While we were mulling over the ethics of the situation, Amin opened another window and typed a handful of commands to retrieve the latest file stored in the picture server. An image formed, occupying the whole of his second screen. “Aaagh!” someone said, “pixel overload!” Amin smallerized the blocky picture to a couple of inches square, still larger than any phone we’d yet encountered, but small enough that we could now see what it was.

Well, we could make guesses. “Is that food?” Nobody was sure. “Yes, look, it’s on a plate.” Maybe. “Try another one.”

“Aaah.” This one was definitely identifiable, a baby’s smiling face, in poor focus. An inkling of the future began to present itself to us. Supposing a phone could be made capable of holding more than a few dozen pictures, and the tiny screens and rubbish camera lenses could be improved to near the quality of, say, a Polaroid, this could be a big deal for the camera industry. “No,” said some sage, “it’ll be a long time before that happens.” There was general agreement. Little did even we insiders realise how rapidly time itself was being miniaturised.

“Any more?” The counter now read over a hundred. Amin ran his query again. The window refreshed, and he immediately closed it. “What was that?” Lillian asked.

“Let’s try another,” Amin said. “Oh, it’s a cat.”

“What was that one before?” Lillian persisted. “It was message 102, open it up again.” She leaned over Amin.

“Remember, you asked for this,” he told her, re-opening the closed window. We variously looked, or stared, or looked away. “He’s a big boy.”

Lillian scoffed. “No he’s not.” She poked at Amin’s keyboard to close the window herself.

The project manager, perhaps concentrating on the possibility of a performance bonus, became agitated. “Can you do us a slideshow? Sample one in ten?”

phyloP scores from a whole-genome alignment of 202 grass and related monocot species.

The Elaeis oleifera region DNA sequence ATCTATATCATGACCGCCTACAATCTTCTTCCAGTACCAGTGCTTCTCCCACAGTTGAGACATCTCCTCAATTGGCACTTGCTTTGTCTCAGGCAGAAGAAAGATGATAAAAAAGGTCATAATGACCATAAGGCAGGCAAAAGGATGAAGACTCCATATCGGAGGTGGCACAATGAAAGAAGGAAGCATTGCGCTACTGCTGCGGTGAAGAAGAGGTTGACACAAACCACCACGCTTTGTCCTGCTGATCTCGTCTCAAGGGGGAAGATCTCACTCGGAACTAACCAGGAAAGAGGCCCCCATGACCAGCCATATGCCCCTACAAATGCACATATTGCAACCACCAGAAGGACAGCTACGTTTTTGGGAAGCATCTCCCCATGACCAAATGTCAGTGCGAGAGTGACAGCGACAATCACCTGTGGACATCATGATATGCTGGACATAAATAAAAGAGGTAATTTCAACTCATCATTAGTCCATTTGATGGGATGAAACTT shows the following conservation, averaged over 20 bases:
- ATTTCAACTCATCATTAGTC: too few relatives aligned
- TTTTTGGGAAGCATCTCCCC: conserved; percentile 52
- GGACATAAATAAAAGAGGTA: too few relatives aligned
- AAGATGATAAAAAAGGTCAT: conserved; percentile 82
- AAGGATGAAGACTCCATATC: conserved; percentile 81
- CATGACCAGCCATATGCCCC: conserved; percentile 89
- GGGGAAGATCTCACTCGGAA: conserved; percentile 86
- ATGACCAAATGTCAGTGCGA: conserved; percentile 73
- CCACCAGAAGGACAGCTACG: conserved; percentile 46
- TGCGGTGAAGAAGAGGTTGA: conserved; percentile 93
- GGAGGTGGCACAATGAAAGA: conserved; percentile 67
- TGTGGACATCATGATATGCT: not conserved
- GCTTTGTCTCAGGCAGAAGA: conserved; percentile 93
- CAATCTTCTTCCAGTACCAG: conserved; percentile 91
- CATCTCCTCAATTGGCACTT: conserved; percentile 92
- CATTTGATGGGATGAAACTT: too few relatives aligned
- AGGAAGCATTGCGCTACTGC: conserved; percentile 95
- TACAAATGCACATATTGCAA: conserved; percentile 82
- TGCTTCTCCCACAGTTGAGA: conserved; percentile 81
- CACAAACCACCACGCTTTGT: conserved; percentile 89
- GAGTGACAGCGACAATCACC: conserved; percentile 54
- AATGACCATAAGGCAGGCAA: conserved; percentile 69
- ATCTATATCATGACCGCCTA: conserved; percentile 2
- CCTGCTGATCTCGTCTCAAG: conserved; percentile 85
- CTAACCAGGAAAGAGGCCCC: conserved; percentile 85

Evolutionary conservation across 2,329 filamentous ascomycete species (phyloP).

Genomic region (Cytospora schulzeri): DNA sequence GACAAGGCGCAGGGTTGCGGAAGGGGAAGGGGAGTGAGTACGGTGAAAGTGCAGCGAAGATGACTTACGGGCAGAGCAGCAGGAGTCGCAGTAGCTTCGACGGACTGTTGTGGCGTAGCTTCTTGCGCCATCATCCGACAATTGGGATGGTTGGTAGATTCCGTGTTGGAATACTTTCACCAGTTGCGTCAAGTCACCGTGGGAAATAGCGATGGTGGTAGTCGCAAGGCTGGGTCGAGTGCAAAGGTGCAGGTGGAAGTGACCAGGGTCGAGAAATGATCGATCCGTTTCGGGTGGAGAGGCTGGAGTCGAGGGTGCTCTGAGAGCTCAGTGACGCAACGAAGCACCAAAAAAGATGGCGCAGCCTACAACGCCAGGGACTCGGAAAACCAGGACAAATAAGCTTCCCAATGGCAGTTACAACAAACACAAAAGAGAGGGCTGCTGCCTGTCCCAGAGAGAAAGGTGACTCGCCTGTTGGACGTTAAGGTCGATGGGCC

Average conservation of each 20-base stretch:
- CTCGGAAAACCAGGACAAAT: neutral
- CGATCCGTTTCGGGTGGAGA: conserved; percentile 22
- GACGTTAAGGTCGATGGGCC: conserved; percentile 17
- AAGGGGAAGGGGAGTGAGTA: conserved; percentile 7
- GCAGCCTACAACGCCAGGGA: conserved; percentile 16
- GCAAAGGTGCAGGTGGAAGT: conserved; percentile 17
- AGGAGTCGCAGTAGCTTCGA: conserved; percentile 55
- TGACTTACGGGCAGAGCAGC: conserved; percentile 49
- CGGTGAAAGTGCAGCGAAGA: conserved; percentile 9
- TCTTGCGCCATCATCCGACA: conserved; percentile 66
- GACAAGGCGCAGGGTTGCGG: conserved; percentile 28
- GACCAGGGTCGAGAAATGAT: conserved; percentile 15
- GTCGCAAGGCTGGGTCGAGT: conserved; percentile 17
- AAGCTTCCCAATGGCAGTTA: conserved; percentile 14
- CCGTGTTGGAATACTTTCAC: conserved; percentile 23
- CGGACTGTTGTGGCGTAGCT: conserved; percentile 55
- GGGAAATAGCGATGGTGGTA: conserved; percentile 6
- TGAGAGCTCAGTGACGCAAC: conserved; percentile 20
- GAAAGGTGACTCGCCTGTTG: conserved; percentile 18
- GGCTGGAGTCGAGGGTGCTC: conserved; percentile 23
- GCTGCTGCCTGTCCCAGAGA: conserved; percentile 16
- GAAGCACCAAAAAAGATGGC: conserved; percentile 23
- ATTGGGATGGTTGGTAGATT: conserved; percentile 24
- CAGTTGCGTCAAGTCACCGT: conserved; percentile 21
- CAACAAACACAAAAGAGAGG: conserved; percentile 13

Amin looked at Lillian, who nodded. Then, glad to have something to do, he merged his two chunks of code into one, and we all watched the results flicker. The project manager started tallying on a piece of paper. “Face… another baby… another cat… face… dog, that’s different… face… Oh, that’s not different, next please… Oh I don’t believe this! Are these all coming from the same customer?”

They were not. “OK, Lillian said, “that’s enough of that. Put those envious eyes away and get on with your work.” She looked at the rest of us and shook her head sadly. “Boys and their toys.”

Amin tried a me-too joke with his boss. “Fools and their t— ”

“I said, that’s enough,” Lillian repeated. “Log him” — nodding at the project manager — “into a secure session, read-only, and let him do his own counting. In the far corner, where nobody can overlook. I’m not having my staff corrupted by the perverts we call customers.” As if any shift operator could be further corrupted. It was practically a qualification for the job.

The project manager’s figures were never made public in any meeting I was at, but everyone soon knew something. Forty per cent was the whisper. Forty per cent of all pictures being sent from phone to phone were of some bloke’s naughty bits. Blokes’, plural. Who they were, who were the recipients of these delightful displays, we didn’t know. “We’re not the nation’s moral guardian,” the Operations Manager told me, more than once. “What people do in the privacy of the insecure accounts they don’t understand is their own business.”

Could any of it have been done better? Could a directed marketing campaign have helped create a new style of communication, or a novel artform? Or were we doomed by human nature to hurtle straight to the bottom? I don’t know. In any case, the laborious and expensive PM was soon superseded by much simpler ways of sending much better pictures, which may have altered the proportions. And look at it another way: even at worst, perfectly innocent pictures outnumbered those others by 50%.

Still, I blame Marketing. It’s not like they mind.